After the last time I said it, a protester wearing a blue and white polka-dotted polo and blue jeans, turns to me, about to open his bible he was holding, and says "actually-" I cut him off, and say, "no."
My sister stood up for herself as well, while passing by what they were using as their "main corner," she goes up to one of them, and very politely says, "God loves everyone, sir" he replies to her with his deep southern accent, "Yes he does, but if yall arent saved you can't be reborn." My sister responds with, "We don't need saving, go home," and walks off.
After the protesters were creating too much of a crowd of people yelling at them, the police told them they had to keep moving. Legally, protests like this are allowed to happen because of the 1st amendment of the US constitution, unless it becomes violent or disturbs the peace, they told them to move because they were disturbing the peaceful event.
After they left the area, I glanced at one sentence of the pamphlet we were given, "Did God break your heart?" And it made me think, not about my right to love anyone, but what these men are doing versus what they think they are doing. In their mind, they believe that they are helping us, and we really do need saving, but what they don't realize is what they are actually doing:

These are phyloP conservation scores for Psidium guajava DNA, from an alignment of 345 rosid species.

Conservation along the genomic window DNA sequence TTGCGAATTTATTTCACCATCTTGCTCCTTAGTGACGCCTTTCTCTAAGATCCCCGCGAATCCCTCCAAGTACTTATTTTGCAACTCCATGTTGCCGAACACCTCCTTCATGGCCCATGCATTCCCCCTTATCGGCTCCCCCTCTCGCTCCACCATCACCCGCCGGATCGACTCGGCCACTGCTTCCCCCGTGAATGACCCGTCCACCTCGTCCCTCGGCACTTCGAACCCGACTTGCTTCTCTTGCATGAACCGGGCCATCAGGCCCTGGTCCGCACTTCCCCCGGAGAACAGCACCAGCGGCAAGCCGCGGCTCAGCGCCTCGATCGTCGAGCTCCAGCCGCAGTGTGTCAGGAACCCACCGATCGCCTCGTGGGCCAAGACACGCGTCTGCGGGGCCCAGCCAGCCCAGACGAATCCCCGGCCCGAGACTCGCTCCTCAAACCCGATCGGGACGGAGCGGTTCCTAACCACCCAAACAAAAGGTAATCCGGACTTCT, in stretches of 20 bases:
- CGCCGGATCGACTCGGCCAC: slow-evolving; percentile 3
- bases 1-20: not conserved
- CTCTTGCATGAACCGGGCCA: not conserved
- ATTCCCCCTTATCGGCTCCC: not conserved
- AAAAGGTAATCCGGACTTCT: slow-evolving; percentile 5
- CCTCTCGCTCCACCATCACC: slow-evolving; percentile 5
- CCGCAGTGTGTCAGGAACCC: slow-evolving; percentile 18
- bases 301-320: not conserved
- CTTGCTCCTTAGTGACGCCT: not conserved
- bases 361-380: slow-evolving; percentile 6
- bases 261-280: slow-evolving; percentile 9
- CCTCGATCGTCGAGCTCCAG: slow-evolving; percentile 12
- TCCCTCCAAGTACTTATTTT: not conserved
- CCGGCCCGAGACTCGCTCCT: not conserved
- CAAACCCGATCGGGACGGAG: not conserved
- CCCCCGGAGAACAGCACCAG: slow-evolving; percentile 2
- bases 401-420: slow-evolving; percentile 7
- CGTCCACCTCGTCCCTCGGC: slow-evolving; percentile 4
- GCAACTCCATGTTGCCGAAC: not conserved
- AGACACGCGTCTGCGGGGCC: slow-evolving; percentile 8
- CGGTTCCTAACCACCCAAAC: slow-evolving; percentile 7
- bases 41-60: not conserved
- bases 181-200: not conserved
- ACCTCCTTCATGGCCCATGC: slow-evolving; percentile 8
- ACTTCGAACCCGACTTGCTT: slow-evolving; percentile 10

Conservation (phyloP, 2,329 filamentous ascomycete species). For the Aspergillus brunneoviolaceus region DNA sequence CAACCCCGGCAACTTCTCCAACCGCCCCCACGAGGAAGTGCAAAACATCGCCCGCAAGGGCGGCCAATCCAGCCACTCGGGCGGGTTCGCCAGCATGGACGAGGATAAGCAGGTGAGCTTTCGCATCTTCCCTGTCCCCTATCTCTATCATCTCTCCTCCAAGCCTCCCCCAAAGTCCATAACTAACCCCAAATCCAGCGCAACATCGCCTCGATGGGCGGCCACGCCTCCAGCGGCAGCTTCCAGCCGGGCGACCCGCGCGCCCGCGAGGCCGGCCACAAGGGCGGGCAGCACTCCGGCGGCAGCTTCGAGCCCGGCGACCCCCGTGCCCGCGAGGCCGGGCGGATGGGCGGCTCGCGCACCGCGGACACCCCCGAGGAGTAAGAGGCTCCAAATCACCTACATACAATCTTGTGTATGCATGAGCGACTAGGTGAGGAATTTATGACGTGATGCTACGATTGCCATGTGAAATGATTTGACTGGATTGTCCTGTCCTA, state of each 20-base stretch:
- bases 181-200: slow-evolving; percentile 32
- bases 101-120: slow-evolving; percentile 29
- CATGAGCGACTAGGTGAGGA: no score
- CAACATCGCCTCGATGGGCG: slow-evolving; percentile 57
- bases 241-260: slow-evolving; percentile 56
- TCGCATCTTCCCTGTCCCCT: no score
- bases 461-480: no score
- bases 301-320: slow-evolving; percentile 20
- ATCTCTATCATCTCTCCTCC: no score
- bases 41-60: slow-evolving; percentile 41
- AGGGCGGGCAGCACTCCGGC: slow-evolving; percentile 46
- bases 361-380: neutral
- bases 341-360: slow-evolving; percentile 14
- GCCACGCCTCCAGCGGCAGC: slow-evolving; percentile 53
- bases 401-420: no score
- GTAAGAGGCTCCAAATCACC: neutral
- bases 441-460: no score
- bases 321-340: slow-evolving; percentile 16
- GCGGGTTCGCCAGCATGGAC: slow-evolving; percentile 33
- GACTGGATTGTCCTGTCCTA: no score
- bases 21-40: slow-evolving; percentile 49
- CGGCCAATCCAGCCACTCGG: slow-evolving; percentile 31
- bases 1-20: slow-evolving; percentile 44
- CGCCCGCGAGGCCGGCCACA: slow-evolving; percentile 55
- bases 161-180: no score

They are making the LGBT+ community, and allies stray away from religion, and some people even attempt suicide. God didn't break our heart, people with hatred in their heart breaks us.
This experience enlightened me, I now know people like that actually exist, and made me greatful that I was not raised to be homophobic. After reading that sentence, I ripped up the pamphlet, put the small pieces of paper in my pocket and threw it away when I got home.
I'm not against religion myself, but I do not appreciate the hate-filled places of worship, I would hate to hear about "not going to paradise," everytime I step into a religious building. I don't like hearing negativity.
Let it be known, whether you're an ally or a part of the LGBT+ community, a lot of religions are becoming more accepting of everyone. If God is real, and he did make every living thing on Earth, he'd love all his creations equally. Don't let anyone tell you otherwise.
Teenagers With Experience is an organisation created to provide teenagers worldwide with an online platform to share their own experiences to be able to help, inform and educate others on a variety of different topics. We aim to provide a safe space to all young people. You can contact us via email, social media or our contact form found on our home page.